Sunday, October 14, 2012

Step-wise howto for dotfiles with git

After implementing and using the approach to backup and manage linux configuration files for multiple machines I wanted to give a short reference and summary, both for you and for me to be able to easily look it up.

Step 1: Create a repository at github

Log into your account at github (if you don't have one, create one), and click on "Create a new repo". There you should enter a good name for your repository (I suggest "dotfiles" or similar) and - if you want - a description. Then click on "create repository". Done ;)

In case you haven't done so already, you should add the public SSH keys of your machines to the list of authorized keys, otherwise you won't be able to commit to your git repositories using SSH.
(In short, you have to copy the contents of ~/.ssh/id_dsa.pub into the box at the github site. If you have no idea what I'm talking about, better read up on SSH public key authentication.)

Step 2: Initialize the dotfiles directory and repository

At first, you need to create the .dotfiles directory and move the dotfiles that you want to put under revision control there.
mkdir ~/.dotfiles
mv ~/.bashrc ~/.dotfiles/bashrc
mv ~/.bash_aliases ~/.dotfiles/bash_aliases
mv ~/.screenrc ~/.dotfiles/screenrc
mv ~/.vimrc ~/.dotfiles/vimrc
Then you need to place the symlinker script there, make it executable and execute it.
cd ~/.dotfiles
chmod u+x symlinks.sh
./symlinks.sh

Then initialize your repository and link it to github. This only needs to be done once.
git init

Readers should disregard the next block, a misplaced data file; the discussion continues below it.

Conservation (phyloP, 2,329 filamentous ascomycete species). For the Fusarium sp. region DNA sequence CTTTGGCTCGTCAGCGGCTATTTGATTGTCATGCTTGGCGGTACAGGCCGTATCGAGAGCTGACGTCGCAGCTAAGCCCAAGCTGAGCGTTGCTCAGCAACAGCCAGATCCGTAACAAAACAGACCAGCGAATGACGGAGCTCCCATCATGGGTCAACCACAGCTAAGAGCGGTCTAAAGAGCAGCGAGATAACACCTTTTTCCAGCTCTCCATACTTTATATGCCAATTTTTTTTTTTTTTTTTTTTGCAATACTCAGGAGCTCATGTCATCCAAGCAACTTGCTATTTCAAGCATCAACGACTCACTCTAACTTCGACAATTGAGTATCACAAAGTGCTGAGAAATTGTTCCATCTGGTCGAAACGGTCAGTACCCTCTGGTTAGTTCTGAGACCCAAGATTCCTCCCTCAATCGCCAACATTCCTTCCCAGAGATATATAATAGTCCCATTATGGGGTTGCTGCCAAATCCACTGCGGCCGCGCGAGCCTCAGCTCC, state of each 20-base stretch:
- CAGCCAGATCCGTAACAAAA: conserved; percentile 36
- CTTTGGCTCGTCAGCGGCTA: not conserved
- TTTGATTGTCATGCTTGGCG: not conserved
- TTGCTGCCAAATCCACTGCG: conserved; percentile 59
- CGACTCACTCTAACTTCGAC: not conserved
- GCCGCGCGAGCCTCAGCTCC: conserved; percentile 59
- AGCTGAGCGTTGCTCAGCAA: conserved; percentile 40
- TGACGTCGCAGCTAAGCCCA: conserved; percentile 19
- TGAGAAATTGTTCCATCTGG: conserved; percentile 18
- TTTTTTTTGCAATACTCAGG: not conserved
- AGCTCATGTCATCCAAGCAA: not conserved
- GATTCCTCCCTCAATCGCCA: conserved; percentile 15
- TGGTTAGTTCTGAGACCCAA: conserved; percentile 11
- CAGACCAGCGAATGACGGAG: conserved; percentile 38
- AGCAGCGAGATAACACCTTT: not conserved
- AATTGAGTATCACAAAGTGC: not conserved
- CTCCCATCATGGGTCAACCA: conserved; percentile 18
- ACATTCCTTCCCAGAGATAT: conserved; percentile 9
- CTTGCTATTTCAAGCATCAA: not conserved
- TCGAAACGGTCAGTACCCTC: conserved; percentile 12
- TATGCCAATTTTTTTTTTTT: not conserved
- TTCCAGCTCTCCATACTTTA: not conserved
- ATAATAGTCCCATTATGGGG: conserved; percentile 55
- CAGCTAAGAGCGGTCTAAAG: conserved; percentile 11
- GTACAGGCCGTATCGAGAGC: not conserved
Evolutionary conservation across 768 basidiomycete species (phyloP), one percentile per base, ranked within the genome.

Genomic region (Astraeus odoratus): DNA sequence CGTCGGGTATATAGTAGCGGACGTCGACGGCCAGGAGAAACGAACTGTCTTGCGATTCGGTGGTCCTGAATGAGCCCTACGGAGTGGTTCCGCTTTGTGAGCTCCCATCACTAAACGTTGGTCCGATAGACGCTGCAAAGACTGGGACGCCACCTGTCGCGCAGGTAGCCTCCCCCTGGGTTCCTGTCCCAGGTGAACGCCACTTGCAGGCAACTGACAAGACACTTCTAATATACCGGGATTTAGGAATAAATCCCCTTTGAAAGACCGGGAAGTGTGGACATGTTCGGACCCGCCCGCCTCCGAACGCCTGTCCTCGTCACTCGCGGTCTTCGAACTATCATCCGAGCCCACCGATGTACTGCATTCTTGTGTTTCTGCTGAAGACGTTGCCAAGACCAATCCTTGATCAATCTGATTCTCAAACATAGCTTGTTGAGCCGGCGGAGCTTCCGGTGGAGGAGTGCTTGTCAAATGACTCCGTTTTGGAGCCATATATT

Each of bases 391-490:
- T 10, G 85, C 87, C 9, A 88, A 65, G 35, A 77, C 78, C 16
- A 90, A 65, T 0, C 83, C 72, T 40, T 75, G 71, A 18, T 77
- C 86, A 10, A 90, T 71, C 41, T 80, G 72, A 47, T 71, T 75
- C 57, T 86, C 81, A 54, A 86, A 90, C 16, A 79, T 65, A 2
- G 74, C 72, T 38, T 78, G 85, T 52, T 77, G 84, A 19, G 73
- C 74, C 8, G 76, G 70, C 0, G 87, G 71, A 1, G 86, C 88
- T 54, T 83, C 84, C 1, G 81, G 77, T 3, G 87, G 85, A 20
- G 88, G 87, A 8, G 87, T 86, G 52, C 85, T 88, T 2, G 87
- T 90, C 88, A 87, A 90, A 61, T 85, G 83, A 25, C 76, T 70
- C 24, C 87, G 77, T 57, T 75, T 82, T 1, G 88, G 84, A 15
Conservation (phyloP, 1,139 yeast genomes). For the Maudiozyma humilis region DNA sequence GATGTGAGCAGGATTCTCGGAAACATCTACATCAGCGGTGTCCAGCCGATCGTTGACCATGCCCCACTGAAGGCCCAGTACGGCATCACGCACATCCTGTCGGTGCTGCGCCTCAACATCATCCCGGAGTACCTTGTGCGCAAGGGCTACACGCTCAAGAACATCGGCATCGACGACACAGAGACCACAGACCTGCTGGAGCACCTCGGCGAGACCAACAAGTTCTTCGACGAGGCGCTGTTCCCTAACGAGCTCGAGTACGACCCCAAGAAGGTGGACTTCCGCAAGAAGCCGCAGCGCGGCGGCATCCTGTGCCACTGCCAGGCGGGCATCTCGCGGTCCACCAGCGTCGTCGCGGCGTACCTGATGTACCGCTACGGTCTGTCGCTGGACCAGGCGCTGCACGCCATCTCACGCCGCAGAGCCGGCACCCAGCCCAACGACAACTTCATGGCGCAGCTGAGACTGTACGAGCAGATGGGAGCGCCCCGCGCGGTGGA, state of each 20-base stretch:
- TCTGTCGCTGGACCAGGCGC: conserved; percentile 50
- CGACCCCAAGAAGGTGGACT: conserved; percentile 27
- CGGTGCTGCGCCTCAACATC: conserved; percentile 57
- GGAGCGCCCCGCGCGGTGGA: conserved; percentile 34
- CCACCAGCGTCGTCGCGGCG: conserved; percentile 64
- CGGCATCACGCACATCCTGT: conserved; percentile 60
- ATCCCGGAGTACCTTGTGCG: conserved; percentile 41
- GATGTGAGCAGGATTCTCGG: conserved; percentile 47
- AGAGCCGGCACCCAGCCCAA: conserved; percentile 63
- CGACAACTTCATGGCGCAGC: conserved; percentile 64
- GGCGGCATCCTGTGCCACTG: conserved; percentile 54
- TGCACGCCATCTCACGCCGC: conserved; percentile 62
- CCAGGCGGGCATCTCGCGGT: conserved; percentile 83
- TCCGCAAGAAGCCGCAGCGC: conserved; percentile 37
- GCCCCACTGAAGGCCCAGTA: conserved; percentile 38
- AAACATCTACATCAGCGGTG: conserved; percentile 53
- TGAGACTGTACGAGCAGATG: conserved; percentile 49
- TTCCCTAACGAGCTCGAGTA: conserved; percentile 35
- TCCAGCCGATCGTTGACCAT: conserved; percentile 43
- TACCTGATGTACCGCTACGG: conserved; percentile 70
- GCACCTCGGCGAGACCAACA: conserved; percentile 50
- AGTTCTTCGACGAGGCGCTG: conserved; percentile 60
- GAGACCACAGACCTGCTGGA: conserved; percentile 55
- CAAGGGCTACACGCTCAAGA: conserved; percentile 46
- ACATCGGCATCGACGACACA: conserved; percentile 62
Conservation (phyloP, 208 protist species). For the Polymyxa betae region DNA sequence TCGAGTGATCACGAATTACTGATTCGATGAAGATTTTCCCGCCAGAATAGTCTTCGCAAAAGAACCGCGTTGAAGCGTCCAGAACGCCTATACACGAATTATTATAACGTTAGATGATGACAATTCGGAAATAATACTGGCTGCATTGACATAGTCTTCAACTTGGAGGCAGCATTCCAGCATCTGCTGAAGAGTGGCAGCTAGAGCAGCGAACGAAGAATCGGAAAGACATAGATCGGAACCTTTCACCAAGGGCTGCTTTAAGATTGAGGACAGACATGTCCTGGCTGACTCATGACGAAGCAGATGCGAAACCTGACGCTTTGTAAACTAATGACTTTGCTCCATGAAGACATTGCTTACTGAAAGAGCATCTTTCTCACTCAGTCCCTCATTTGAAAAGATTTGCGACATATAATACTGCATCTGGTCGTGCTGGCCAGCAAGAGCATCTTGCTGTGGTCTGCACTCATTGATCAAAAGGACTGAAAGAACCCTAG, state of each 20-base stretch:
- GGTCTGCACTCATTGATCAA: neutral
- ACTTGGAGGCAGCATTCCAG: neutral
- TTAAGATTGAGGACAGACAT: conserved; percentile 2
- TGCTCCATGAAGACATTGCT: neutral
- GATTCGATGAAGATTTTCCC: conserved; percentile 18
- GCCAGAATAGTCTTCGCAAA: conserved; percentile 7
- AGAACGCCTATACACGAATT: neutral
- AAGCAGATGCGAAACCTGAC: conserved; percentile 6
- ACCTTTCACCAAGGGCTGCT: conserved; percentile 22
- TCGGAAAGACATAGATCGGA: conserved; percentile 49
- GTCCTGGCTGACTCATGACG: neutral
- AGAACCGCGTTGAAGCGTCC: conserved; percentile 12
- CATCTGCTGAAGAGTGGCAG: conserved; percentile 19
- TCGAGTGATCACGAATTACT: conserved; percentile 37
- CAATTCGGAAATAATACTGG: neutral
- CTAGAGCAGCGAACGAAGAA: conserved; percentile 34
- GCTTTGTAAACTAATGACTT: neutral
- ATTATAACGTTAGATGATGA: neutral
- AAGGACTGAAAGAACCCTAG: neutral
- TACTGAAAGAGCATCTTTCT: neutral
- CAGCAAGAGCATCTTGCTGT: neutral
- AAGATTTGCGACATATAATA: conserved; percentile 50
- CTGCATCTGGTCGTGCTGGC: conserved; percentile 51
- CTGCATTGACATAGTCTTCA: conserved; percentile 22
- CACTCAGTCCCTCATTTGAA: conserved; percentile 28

git config --global user.name "YOUR NAME"
git config --global user.email yourmail@something.com
git remote add origin git@github.com:/dotfiles.git
where "YOUR NAME" and yourmail@something.com are the name and mail address with which your commits will be signed. You don't have to do this and you don't have to provide your real name or address there. Decide for yourself.
But GITUB_USERNAME has to be your github username (who would have guessed ...).

Step 3: Track changes with git

Now and whenever you have changed something in your .dotfiles folder, add those changes or files to the repository and push it to github.
git add bashrc
git add bash_aliases
git add screenrc
git add vimrc
git add symlinks.sh
git commit -m "First commit with some rc-files and symlinks.sh"
git push origin master

Step 4: Add additional machines to your dotfiles management

Whenever you want to place another machine under your git dotfile management, you need to check out that repository on that machine.
mkdir ~/.dotfiles
git clone git@github.com/dotfiles.git ~/.dotfiles
git config --global user.name "YOUR NAME"
git config --global user.email yourmail@something.com

Step 5: Pull changes from your github repository to your local machine

I haven't thought about whether I want to automate this step and how. For the moment, manually pulling changes from github seems the best solution to me, since I'm not changing my dotfiles on a daily basis.
git pull origin master
and sometimes
~/dotfiles/symlinks.sh
if you just added the machine to the management system or if new dotfiles have been put under revision control.

Addtional remarks

I've found it to be more comfortable to github as upstream repository with
git push -u origin master
because after that I only have to use
git push
and
git pull

Also, I wrote this article bases on the bash histories of my machines, so in case you encounter an error, please tell me so in the comments so that I can correct this article. Thanks ;)

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